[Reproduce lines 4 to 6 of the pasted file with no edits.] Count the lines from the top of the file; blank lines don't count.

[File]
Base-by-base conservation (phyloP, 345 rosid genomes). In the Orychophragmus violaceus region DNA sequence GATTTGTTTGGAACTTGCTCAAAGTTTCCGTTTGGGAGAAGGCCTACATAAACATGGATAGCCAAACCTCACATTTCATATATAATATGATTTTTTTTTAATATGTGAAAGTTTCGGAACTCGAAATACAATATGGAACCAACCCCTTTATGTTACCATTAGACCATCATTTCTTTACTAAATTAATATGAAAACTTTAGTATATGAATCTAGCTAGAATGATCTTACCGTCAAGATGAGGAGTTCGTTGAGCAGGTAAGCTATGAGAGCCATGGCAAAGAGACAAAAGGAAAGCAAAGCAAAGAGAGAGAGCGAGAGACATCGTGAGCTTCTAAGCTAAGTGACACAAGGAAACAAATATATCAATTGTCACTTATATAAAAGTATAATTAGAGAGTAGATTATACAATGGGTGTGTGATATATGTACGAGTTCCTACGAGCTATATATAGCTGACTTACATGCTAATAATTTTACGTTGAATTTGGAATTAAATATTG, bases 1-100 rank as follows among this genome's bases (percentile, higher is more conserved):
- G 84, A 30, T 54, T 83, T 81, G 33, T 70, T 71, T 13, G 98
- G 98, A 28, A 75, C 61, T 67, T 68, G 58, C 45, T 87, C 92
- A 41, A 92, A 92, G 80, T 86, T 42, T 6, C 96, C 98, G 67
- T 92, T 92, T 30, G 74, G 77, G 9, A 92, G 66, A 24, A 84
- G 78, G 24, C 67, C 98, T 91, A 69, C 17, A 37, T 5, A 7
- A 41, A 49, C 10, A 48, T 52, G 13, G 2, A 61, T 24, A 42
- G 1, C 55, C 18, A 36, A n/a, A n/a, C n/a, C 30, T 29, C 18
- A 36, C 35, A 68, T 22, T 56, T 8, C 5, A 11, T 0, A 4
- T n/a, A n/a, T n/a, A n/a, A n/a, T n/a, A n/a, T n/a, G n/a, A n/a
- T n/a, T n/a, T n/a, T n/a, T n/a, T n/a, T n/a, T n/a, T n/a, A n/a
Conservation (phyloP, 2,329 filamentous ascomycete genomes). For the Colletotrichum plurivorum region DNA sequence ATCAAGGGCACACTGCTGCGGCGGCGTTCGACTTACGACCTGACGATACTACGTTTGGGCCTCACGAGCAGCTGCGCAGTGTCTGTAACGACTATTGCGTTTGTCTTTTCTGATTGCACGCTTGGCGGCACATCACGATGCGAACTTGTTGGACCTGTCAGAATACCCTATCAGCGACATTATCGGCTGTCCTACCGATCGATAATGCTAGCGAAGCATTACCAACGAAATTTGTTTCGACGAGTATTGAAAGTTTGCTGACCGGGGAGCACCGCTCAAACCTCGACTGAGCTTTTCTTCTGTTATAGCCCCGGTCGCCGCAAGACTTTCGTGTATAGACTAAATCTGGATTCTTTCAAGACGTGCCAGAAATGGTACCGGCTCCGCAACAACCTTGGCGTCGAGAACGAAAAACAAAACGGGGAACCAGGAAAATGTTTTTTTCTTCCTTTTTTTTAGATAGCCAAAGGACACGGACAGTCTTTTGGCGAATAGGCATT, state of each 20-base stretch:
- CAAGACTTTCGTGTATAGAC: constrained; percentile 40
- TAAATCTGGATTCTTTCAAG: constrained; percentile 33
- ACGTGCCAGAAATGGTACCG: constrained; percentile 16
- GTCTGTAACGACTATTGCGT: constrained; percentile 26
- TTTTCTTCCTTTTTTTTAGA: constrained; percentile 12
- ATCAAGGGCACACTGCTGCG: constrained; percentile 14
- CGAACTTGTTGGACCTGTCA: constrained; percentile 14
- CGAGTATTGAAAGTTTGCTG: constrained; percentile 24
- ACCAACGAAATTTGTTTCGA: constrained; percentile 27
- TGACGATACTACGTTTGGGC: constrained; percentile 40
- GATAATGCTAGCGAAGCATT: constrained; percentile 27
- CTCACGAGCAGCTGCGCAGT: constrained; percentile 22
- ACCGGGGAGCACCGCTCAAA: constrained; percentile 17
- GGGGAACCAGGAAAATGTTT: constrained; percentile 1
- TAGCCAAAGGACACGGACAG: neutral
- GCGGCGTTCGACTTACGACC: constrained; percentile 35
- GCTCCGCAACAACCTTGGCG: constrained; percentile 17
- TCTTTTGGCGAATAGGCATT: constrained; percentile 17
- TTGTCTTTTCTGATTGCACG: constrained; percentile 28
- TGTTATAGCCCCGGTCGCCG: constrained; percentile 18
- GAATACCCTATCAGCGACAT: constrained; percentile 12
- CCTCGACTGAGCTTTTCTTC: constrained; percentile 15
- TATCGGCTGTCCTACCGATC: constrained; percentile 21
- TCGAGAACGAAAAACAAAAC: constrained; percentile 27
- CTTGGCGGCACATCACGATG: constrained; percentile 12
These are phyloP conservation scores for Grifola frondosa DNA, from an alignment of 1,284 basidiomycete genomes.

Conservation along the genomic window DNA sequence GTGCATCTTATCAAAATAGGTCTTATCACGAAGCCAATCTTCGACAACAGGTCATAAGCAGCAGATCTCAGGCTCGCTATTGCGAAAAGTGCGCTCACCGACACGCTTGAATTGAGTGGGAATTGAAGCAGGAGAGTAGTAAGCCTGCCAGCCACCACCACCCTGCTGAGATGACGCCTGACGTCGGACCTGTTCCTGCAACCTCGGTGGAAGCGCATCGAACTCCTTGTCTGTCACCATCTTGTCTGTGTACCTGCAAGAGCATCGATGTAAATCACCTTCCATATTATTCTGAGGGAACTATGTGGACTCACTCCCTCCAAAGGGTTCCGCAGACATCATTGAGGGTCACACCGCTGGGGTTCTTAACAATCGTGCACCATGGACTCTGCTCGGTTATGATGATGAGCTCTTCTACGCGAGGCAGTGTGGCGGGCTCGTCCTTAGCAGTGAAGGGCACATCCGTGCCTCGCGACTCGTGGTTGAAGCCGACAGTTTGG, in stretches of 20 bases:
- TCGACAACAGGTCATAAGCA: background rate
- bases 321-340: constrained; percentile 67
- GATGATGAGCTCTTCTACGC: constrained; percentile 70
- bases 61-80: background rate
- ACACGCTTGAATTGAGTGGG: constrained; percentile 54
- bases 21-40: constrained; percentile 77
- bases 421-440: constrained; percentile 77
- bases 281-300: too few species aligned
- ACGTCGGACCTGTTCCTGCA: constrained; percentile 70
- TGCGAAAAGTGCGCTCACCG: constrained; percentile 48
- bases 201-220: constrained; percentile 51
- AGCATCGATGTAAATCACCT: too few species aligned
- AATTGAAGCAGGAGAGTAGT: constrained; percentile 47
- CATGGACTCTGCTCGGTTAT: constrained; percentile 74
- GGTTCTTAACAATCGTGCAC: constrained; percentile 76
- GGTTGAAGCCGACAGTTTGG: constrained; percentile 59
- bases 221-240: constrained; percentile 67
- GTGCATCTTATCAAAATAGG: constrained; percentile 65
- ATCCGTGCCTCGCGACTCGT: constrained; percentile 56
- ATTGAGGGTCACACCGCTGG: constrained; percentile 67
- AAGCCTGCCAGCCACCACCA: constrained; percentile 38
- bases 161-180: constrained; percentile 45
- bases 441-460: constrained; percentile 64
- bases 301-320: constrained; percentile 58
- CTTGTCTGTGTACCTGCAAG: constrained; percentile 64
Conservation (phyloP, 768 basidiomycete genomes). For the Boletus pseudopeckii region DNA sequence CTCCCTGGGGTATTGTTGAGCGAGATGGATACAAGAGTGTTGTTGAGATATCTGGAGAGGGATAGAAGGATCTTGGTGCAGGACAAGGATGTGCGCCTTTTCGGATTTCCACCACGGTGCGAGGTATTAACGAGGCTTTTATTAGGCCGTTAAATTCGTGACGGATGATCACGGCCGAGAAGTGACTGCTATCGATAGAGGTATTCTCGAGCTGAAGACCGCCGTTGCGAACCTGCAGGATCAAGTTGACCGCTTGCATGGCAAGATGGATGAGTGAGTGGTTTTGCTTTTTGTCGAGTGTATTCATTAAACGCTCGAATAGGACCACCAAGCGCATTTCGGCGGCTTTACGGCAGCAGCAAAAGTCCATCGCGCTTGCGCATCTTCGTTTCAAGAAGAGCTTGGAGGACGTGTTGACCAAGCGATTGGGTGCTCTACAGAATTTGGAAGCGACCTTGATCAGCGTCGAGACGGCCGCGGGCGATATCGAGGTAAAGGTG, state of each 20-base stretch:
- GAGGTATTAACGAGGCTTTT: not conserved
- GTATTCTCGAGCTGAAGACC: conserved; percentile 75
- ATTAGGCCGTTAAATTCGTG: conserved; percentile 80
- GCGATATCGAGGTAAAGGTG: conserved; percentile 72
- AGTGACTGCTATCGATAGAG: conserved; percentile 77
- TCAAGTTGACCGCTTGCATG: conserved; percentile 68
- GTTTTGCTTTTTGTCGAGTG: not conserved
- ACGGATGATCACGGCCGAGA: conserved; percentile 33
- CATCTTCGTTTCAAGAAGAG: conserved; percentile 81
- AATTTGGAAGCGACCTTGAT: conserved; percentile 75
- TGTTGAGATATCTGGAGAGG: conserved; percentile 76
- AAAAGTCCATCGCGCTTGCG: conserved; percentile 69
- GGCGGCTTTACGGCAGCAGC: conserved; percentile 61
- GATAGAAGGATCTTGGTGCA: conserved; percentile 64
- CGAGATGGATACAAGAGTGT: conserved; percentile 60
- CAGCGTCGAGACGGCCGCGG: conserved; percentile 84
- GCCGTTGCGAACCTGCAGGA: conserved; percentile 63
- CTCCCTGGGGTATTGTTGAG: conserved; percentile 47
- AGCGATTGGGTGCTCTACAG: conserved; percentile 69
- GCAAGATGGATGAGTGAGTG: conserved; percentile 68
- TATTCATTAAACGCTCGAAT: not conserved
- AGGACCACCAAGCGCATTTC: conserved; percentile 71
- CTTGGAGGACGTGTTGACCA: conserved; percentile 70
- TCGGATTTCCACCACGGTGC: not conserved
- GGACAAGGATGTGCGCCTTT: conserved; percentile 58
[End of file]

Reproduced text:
- A 41, A 92, A 92, G 80, T 86, T 42, T 6, C 96, C 98, G 67
- T 92, T 92, T 30, G 74, G 77, G 9, A 92, G 66, A 24, A 84
- G 78, G 24, C 67, C 98, T 91, A 69, C 17, A 37, T 5, A 7